While in an Edmonton bookstore, I happened upon a second-hand copy of Bruce Bagemihl’s tome, Biological Exuberance: Animal Homosexuality and Natural Diversity.
The heteronormative view of nature is so pervasive even today that many of us (myself included) remain oblivious to the immense sexual and gender diversity that exists all around us when we head outdoors. And yet, as Bagemihl outlined in his introduction:
“The world is, indeed, teeming with homosexual, bisexual, and transgendered creatures of every stripe and feather. From the southeastern blueberry bee of the United States to more than 130 different bird species worldwide, the ‘birds and the bees,’ literally, are queer.1 “— Bruce Bagemihl, Biological Exuberance: Animal Homosexuality and Natural Diversity
It can be problematic to try to equate human and animal experiences, or to suggest that the presence of a particular behavior in another species justifies that same behavior in humans (eating one’s offspring, is one example that springs to mind).
But talking about sexual diversity in an ecological context does two important services. Mainly, it counters the damaging belief that homosexuality is unnatural, while also enhancing our understanding of the complex landscapes in which we live.
So, with Bagemihl’s expansive work weighing down my backpack, I took a camping trip in the Eastern Slopes of the Canadian Rockies to reconsider my own perspectives.
My first find, on the Heart Creek Interpretive Trail in Kananaskis Country, was a symbolic one.
A blanket of Canada violets, delicate white flowers interspersed with heart-shaped leaves, thrived under the shelter of the evergreens. The violet has been a symbol of lesbianism since Greek poet Sappho referenced the flowers in her works about love between women around 600 BC.
As I walked along the rocky trail, it seemed strange to me that that some of us humans ever managed to convince ourselves that nature is not sexually diverse. Those trembling aspens near the beginning of the hike? They typically reproduce asexually, popping up new clone stems that are connected to one root system.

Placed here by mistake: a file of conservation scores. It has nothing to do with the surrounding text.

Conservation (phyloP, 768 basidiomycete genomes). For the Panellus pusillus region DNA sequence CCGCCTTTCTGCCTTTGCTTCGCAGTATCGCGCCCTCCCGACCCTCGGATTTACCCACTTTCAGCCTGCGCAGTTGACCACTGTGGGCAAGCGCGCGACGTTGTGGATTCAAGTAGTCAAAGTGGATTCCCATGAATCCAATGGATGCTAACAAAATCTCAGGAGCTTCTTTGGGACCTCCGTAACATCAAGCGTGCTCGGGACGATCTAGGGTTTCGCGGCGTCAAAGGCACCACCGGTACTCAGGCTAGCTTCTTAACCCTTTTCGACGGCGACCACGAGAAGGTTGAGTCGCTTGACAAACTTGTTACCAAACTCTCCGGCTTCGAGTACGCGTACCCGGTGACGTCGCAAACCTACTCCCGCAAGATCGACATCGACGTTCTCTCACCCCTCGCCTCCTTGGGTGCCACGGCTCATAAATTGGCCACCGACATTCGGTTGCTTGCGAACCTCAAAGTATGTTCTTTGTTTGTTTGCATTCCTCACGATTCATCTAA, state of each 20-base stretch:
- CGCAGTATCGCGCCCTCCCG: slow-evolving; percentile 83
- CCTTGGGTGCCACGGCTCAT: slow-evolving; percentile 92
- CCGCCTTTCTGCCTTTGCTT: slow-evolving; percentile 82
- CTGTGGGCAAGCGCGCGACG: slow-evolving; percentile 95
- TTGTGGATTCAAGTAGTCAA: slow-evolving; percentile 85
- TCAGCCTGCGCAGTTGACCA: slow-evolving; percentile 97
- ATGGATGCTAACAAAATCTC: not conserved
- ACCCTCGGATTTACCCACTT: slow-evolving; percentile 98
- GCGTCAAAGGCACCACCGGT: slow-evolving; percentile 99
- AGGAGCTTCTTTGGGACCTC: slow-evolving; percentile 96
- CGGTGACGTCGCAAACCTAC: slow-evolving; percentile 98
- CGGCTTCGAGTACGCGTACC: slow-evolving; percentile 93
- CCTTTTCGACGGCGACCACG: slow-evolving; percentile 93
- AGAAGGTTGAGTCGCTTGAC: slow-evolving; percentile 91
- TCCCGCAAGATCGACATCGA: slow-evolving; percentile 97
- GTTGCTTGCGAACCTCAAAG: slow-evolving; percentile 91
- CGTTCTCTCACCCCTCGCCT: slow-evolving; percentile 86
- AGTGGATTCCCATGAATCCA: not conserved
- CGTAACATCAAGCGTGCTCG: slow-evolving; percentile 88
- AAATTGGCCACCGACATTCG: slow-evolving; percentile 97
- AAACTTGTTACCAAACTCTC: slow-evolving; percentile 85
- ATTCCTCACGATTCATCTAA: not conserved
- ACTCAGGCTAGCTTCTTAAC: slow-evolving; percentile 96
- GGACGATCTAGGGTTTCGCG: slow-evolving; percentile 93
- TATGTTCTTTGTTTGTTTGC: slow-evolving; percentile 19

And the brown mushrooms I saw on the forest floor are not simply male or female but have many “mating types” (sometimes numbering in the thousands.) 2 All abundant proof of nature’s complexity and diversity.
From Heart Creek, I ventured west into Banff National Park and headed to the Cave and Basin National Historic Site. I knew I would find creatures at the thermal springs here that did not exactly fit the heterosexual norm, but I’d have to look very closely to spot them.
Found nowhere else in the world, the Banff Springs snail (Physella johnsoni) is a freshwater mollusk and the most endangered species in the park.
A Parks Canada staff member kindly pointed out the tiny, well-camouflaged gastropods clinging to microbial mats floating on the surface of the sulphurous ponds.
Like most snails, the Banff Springs snails are hermaphrodites. They have both male and female sex organs, which means they can reproduce with any other member of their species and can even reproduce without a mate.
Snail expert Dr. Dwayne Lepitzki pointed out that “Scientists have found that when snails reproduce on their own, their offspring are not as fit or healthy as are those offspring which have two parents.3 ”
While the ability to self-reproduce might sound like a useful survival quality, it is somewhat of a problem for these rare snails.
I knew that during my short camping trip I would be unlikely to see many of the species identified in Bagemihl’s book where homosexual behaviour (and sometimes same-sex parenting) has been occasionally or regularly observed.